20 July 2011
An FDA meta-analysis of 31 randomised controlled trials found that treatment with an angiotensin-2 receptor antagonist (A2RA) does not increase the risk of cancer.
Level of evidence:
Level 1 (good quality patient-oriented evidence) according to the SORT criteria.
This meta-analysis provides reassurance that the use of A2RAs is not associated with an increased risk of cancer. However, when a renin-angiotensin system (RAS) drug is indicated, ACE inhibitors, not A2RAs, remain the usual first-line choice. The major benefit of A2RAs over ACE inhibitors is a slightly lower rate of cough. Hence, A2RAs are an alternative where a RAS drug is indicated, but an ACE inhibitor has to be discontinued because of an intolerable ACE inhibitor-induced cough.
What is the background to this?
In July 2010, the FDA initiated a safety review of A2RAs following a meta-analysis which reported a small but statistically significant increase in the risk of cancer with A2RAs. This meta-analysis by Sipahi, et al (see MeReC Rapid Review No. 1525) found that A2RAs were associated with a modest increase in the risk of new cancer occurrence compared with controls (7.2% vs. 6.0%, relative risk [RR] 1.08, 95% confidence interval [CI] 1.01 to 1.15, P=0.016) when five randomised controlled trials [RCTs] were analysed (n=61,590).
What does this study claim?
The FDA meta-analysis of 31 RCTs included 84,461 patients randomised to A2RAs and 71,355 patients randomised to non-A2RA comparators, with an average follow-up of 39 months. It found no evidence of an increased risk of cancer with A2RAs. The rate of incident cancer events was 1.82 per 100 patient-years in the A2RA group and 1.84 per 100 patient-years in the non-A2RA comparator group (RR 0.99, 95%CI 0.92 to 1.06).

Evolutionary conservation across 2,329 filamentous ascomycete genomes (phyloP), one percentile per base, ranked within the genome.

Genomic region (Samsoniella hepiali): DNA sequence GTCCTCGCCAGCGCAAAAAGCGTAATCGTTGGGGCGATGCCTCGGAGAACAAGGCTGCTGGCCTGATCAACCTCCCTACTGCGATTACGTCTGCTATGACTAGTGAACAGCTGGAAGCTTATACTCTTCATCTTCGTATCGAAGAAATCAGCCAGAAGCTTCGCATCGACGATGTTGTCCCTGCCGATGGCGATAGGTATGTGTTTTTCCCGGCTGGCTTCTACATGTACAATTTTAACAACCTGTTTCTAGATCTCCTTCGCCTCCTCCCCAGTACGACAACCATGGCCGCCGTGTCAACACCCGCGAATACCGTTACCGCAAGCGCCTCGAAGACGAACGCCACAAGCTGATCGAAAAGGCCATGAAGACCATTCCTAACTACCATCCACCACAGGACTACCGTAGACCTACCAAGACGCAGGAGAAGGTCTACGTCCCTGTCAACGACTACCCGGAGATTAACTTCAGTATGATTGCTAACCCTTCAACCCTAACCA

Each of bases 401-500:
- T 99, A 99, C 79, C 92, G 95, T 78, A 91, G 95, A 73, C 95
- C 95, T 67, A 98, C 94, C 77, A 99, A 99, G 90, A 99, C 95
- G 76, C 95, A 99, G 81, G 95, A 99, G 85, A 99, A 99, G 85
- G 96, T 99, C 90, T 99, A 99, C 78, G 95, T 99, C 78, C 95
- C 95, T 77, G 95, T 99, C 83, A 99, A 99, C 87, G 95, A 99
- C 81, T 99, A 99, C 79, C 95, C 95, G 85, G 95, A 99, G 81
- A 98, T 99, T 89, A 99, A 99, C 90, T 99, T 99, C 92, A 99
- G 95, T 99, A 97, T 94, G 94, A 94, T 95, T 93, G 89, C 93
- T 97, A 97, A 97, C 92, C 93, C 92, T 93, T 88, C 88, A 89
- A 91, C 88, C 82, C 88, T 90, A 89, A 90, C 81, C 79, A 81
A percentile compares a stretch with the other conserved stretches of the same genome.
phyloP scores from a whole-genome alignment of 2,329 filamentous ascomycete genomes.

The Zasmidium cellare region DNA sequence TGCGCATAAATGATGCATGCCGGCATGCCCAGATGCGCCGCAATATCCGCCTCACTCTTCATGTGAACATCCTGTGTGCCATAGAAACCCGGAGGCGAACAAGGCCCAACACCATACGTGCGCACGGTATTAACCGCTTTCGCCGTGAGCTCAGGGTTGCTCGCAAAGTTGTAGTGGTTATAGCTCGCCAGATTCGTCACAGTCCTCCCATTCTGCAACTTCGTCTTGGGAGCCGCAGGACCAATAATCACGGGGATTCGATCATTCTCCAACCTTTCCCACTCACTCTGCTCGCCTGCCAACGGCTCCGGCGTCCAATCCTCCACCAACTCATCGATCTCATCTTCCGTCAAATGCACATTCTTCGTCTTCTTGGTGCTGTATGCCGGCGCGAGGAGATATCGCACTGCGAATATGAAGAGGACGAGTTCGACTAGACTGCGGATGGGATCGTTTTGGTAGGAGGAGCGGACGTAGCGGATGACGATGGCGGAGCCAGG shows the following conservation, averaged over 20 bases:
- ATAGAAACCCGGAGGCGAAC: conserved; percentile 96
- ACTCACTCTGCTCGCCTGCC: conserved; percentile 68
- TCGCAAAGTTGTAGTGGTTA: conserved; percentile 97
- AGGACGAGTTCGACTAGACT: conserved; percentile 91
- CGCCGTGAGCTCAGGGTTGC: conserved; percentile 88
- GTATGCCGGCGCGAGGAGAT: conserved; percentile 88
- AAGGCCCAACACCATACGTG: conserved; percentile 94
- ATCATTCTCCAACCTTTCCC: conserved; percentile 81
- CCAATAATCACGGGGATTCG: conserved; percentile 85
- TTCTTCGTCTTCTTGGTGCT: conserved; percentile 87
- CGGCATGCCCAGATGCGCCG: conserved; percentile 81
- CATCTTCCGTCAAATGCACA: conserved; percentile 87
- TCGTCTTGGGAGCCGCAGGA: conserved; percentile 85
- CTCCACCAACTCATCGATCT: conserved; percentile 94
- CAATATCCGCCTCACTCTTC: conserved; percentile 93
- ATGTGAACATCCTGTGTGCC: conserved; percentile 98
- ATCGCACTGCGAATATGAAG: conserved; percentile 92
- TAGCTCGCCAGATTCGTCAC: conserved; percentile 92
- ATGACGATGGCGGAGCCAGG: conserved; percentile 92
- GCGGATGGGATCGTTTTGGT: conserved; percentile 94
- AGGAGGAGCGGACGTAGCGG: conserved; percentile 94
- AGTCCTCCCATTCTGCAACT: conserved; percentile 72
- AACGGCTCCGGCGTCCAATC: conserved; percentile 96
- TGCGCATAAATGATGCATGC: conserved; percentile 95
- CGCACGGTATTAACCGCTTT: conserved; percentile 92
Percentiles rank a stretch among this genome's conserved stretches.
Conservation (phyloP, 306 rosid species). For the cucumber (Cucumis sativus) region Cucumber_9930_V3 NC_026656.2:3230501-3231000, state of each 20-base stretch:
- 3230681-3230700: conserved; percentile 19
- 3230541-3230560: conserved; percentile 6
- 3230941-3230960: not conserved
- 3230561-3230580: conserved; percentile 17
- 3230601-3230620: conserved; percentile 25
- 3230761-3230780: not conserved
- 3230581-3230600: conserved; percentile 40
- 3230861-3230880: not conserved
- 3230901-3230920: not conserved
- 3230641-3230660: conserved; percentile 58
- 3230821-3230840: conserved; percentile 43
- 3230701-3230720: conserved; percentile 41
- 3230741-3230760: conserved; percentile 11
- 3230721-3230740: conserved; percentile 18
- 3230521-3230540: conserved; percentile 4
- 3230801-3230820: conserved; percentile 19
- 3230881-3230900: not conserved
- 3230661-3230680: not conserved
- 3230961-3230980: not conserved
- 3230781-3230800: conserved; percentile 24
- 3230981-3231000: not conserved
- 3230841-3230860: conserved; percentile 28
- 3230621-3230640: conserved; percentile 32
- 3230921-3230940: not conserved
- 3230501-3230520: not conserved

There was also no evidence of an association between A2RAs and cancer-related death (RR 1.04, 95% CI 0.96 to 1.13), breast cancer (odds ratio [OR] 1.06, 95% CI 0.90 to 1.23), lung cancer (OR 1.07, 95% CI 0.89 to 1.29), or prostate cancer (OR 1.05, 95% CI 0.95 to 1.17).
The FDA have concluded that, based on their review and analysis of all currently available data regarding this potential safety signal, treatment with an A2RA does not increase the risk of cancer.
The FDA study is the largest meta-analysis of clinical trials exploring the association between A2RAs and cancer conducted to date. It included all drug sponsor-identified RCTs that met pre-specified criteria (>100 patients and >1 year duration) and included data on the occurrence of cancer or cancer death either as a pre-specified endpoint or an adverse event. The findings of the FDA meta-analysis dispute the earlier findings from the smaller meta-analysis by Sipahi, et al, and concur with results from three other studies which also do not suggest any increased risk of cancer related to the use of A2RAs. These other studies are a meta-analysis by Bangalore, et al (see MeReC Rapid Review No. 2491), a meta-analysis by the ARB Trialists Collaboration and an observational cohort study by Pasternak, et al.
An EMA review of the possible increased risk of cancer in patients taking A2RAs was also started in 2010, but no details about this have been published to date.
The FDA meta-analysis provides reassurance that the use of A2RAs is not associated with an increased risk of cancer. However, the general limitation which applies to all of these types of analyses is that these studies are relatively short, and therefore an association with an increase, reduction or no change in cancer incidence from a longer period of use cannot be determined. The MHRA’s Yellow Card scheme should be used to report potentially relevant clinical events.
When a RAS drug is indicated, ACE inhibitors, not A2RAs, remain the usual first-line choice. The major benefit of A2RAs over ACE inhibitors is a slightly lower rate of cough (with a number needed to harm [NNH] of around 30 over 56 months from the ONTARGET trial). Hence, A2RAs are an alternative where a RAS drug is indicated, but an ACE inhibitor has to be discontinued because of an intolerable ACE inhibitor-induced cough. The evidence around the use of RAS drugs has been summarised in the renin-angiotensin system drugs NPC e-learning materials and in a MeReC Bulletin from March 2010.
Further information can be found on NHS Evidence.
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